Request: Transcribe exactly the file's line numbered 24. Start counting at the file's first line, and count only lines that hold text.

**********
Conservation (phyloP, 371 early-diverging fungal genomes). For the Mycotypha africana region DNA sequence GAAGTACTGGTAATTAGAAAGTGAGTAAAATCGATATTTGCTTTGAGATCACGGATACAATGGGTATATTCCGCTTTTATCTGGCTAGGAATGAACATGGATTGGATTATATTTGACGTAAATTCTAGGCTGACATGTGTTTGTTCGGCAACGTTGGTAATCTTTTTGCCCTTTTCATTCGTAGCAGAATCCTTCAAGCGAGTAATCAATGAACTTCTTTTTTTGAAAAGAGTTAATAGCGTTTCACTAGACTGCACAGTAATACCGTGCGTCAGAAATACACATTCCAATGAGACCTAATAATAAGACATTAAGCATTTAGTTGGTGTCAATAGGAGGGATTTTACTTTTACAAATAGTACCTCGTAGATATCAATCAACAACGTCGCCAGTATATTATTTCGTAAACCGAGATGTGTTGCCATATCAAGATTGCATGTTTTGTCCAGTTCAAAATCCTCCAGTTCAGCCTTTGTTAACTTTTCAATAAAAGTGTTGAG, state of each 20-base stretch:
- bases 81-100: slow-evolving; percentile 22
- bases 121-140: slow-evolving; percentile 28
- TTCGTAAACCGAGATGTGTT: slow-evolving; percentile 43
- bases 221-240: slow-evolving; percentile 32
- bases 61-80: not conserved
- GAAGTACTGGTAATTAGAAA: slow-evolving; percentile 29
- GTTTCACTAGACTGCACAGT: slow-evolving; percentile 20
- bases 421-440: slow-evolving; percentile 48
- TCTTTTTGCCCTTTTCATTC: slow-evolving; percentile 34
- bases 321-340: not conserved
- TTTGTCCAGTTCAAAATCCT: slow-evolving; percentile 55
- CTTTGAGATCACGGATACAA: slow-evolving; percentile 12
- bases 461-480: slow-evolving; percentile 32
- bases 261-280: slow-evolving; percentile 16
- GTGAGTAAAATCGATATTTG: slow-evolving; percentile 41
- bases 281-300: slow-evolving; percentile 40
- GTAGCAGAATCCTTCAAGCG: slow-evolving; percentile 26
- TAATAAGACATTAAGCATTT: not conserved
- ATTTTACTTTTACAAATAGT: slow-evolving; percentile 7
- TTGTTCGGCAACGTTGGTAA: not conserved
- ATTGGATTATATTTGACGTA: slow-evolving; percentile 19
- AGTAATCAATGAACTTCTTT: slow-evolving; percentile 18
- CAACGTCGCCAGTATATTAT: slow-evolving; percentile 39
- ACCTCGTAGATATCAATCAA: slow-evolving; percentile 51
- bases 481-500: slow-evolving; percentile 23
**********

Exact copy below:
- CAACGTCGCCAGTATATTAT: slow-evolving; percentile 39